Happy Megalodon Shark Day: The Ruler of the Oceans

Happy Megalodon Shark Day: The Ruler of the Oceans

Happy Megalodon Shark Day to all our scuba diving friends! In the previous post this month we took a closer look at the Top 5 Biggest Sharks found in the UK waters. Today, we celebrate one of the largest apex predators to have ever existed. The Megalodon shark has fascinated people for years, thanks to its enormous serrated teeth and dominance over the world's oceans for over 20 million years. In this blog post, we will take a closer look at the Megalodon: where it lived, what it ate, and how you can hunt for its teeth. 

Where and when did Megalodon Shark live? 

The Megalodon was present in most of the world's oceans, which is why its teeth can be found in coastal marine deposits worldwide. Although it has yet to be precisely known where the Megalodon spent most of its life, there is enough evidence to support that it roamed the open ocean, from the coasts to the deep sea, for over 20 million years with the timeframe from the early Miocene Epoch (which began 23.03 million years ago) to the end of the Pliocene Epoch (2.58 million years ago). Its size varied from 52 to 60 feet (15-19 meters) in length, making it one of the most formidable predators known to the world. With these numbers the Meg was three times longer than the great white shark and close to the largest whale shark ever spotted.

Megalodon Scuba Diving


What did Megalodon eat?

Fossil evidence points to the Megalodon as a vital predator of large marine mammals, including whales, dolphins, sea lions, sea turtles, and large fish. Young Megalodon sharks probably focused on smaller prey, while adults could prey upon larger whales. Studies show that an adult Megalodon would have needed up to 2,500 lbs of food daily, equivalent to eating one and a half cows per day! Fossil bones of these large marine mammals frequently bear bite marks and feeding damage that match those of the Megalodon. Teeth of the Megalodon have also been found in close association with the skeletons of its prey. Fossil localities that produce Megalodon teeth almost always yield a high concentration of marine mammal fossils.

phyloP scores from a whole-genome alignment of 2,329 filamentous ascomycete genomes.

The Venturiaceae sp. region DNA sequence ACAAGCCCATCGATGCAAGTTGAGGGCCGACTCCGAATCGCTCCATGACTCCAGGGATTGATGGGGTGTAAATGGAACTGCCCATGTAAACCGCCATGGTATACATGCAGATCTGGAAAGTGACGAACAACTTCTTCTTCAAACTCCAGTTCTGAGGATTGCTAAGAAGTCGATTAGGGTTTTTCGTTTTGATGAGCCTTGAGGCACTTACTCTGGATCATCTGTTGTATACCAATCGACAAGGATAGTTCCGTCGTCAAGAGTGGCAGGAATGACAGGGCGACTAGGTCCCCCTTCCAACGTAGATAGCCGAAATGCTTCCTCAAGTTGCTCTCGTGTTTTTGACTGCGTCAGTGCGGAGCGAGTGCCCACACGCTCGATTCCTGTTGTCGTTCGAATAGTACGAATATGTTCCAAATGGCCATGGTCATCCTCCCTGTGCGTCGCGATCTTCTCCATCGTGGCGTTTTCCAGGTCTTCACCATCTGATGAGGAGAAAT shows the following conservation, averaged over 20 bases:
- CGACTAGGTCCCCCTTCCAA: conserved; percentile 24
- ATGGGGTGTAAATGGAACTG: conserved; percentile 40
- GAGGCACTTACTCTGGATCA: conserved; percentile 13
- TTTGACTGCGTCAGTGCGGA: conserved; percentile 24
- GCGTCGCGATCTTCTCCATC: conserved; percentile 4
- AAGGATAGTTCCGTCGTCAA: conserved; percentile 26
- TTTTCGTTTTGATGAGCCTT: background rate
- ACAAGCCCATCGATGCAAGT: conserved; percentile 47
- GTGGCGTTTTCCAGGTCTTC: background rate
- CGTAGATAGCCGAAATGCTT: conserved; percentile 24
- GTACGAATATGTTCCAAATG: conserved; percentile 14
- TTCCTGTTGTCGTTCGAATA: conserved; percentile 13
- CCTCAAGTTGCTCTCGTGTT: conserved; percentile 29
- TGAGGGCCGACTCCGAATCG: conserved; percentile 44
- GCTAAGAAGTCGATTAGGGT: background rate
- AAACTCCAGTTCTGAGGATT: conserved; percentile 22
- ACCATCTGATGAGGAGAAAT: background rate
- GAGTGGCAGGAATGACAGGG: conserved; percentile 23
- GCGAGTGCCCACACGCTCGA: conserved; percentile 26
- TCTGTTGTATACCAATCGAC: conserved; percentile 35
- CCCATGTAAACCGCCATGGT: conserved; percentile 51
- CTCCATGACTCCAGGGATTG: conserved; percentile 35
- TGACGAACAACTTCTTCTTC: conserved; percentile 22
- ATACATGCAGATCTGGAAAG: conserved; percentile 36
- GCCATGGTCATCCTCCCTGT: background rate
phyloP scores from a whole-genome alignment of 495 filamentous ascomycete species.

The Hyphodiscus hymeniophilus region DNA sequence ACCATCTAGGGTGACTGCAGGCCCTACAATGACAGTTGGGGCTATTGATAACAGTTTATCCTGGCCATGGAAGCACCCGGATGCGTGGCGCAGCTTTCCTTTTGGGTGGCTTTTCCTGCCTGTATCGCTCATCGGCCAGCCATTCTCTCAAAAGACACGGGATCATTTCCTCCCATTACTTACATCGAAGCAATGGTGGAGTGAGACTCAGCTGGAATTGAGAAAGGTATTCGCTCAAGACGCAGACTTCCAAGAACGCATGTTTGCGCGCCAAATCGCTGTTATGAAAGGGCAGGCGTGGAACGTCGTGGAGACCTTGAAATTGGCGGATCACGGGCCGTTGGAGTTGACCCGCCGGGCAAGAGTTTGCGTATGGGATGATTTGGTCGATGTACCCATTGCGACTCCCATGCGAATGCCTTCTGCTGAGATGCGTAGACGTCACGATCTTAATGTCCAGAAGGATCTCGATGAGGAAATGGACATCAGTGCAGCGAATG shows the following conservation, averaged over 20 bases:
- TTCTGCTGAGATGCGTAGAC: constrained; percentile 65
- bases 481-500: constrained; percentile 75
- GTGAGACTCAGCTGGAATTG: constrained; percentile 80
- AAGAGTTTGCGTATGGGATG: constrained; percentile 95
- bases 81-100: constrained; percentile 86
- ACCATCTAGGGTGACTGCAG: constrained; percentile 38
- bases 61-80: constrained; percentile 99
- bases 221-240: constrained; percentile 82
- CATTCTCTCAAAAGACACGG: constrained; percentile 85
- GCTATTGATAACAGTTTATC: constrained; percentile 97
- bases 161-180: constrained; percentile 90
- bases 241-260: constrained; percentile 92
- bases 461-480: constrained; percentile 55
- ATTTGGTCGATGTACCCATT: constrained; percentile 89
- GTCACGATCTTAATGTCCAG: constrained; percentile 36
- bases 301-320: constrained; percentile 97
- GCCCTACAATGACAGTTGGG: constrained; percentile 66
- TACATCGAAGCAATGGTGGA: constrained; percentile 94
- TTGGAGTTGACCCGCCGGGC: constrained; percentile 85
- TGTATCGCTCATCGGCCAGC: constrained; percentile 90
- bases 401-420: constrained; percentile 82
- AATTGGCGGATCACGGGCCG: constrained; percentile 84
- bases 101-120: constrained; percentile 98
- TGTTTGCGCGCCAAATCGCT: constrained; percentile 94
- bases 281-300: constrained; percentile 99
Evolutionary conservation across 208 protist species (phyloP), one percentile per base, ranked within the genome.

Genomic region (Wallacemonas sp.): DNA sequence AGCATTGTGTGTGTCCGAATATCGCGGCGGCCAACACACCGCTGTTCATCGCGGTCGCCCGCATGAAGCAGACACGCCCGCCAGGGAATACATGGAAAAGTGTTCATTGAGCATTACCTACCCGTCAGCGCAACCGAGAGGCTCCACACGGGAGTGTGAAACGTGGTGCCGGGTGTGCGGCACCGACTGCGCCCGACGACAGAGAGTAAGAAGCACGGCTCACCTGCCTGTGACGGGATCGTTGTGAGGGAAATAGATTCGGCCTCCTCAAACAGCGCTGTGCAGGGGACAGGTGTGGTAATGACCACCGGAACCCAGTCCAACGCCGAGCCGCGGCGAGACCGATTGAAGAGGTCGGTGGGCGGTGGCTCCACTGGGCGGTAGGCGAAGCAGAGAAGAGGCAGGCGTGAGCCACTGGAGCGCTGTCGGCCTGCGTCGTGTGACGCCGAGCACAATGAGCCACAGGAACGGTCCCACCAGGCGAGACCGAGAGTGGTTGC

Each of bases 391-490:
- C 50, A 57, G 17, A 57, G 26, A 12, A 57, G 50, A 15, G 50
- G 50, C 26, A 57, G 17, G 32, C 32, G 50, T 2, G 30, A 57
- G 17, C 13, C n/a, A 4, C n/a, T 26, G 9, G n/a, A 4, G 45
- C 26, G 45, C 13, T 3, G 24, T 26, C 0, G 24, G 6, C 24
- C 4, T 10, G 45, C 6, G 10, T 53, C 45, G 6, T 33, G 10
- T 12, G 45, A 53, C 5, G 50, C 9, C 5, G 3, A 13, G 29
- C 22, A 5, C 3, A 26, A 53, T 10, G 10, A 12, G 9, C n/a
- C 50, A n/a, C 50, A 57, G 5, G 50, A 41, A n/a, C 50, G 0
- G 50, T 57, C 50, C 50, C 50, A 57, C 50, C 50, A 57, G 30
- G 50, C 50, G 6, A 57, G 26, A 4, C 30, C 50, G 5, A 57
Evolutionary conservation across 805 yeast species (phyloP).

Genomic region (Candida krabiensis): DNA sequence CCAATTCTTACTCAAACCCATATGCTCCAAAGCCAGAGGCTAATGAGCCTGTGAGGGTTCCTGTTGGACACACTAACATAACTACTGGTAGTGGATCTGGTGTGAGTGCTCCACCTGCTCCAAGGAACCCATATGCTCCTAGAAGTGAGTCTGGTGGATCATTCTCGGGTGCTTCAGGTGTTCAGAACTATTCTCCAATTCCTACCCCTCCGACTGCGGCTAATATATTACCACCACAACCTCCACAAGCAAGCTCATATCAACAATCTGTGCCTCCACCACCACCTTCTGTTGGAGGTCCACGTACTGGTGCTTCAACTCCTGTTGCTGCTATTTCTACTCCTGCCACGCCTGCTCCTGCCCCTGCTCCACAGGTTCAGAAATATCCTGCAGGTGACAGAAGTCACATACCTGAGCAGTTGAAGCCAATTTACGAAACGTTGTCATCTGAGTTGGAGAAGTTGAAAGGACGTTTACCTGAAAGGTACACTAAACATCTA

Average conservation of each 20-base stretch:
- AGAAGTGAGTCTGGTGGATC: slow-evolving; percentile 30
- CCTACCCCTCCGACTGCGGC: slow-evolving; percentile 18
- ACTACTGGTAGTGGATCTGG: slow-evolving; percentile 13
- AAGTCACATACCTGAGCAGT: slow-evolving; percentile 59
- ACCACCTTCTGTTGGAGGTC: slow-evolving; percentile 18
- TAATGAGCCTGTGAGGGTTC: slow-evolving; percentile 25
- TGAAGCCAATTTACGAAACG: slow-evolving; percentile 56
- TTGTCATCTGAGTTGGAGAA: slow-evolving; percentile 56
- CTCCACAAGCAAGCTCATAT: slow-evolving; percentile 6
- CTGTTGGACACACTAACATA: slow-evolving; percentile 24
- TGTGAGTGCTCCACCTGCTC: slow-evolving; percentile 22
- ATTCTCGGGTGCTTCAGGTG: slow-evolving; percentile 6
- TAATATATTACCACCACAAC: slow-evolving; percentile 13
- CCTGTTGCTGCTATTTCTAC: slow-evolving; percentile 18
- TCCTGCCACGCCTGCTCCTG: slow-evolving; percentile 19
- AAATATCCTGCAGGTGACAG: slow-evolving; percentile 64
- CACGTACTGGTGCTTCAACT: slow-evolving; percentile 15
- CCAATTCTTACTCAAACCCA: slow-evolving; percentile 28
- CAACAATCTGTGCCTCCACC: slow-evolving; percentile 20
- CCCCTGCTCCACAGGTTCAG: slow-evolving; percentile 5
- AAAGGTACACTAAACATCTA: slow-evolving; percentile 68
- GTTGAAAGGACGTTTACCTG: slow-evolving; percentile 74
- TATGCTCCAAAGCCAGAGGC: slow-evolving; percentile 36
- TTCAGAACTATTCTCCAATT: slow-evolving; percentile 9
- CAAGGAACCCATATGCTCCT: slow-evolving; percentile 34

Hunting for Megalodon Teeth 

If you're interested in finding Megalodon teeth, then southeastern Atlantic coastal states like Florida, Georgia, North Carolina, South Carolina, and Maryland are some of your best destinations. Megalodon teeth hunting typically involves exploring riverbeds, shoreline areas, and diving and snorkelling around the offshore reefs and ledges that teeth may have sunk into millions of years ago. The biggest teeth that can be found are around 6-7 inches but are extremely rare find. With a bit of luck and persistence, you can uncover these fascinating pieces of prehistory with just the use of your snorkelling gear.

Megalodon Shark Teeth

Jaw dropping cash

Ever wondered how much a megalodon fossil teeth could be worth? Well, if you find one and it is in great condition, then you might have just hit the jackpot! Natural history museum-quality megalodon teeth can fetch prices ranging from $5,000 to even $10,000. So keep your eyes peeled for these precious fossils and make sure to take good care of them – they’re worth more than their weight in gold!  🔍😊👍  ​Plus, if you find one of the largest megalodon teeth ever found – measuring a whopping 7 inches – then you know that this particular megalodon was at least between 45 and 50 feet (13-15 meters) long! It’s like having a large piece of history in your hands.

Megalodon Shark Teeth

When hunting for teeth, it's essential to learn basic techniques such as how to identify a Megalodon's tooth and where to find the potential locations. You'll want to do your research to determine the history of the area you plan to hunt because certain types of rocks, sediments, and formations yield more Megalodon fossils than others. Additionally, don't forget to check with local regulations, as some areas may have laws against removing fossilized material from public lands or waters.


Happy International Megalodon Shark Day! Today, we celebrate one of nature's most impressive creatures that ruled the oceans for over 20 million years. Understanding the history of the Megalodon can help you appreciate the importance of protecting our oceans since the same food sources that attracted Megalodon are essential habitats for many marine creatures that inhabit the seas today. So, let's celebrate this magnificent creature today, and every day, as we continue to preserve and protect all of nature's creatures.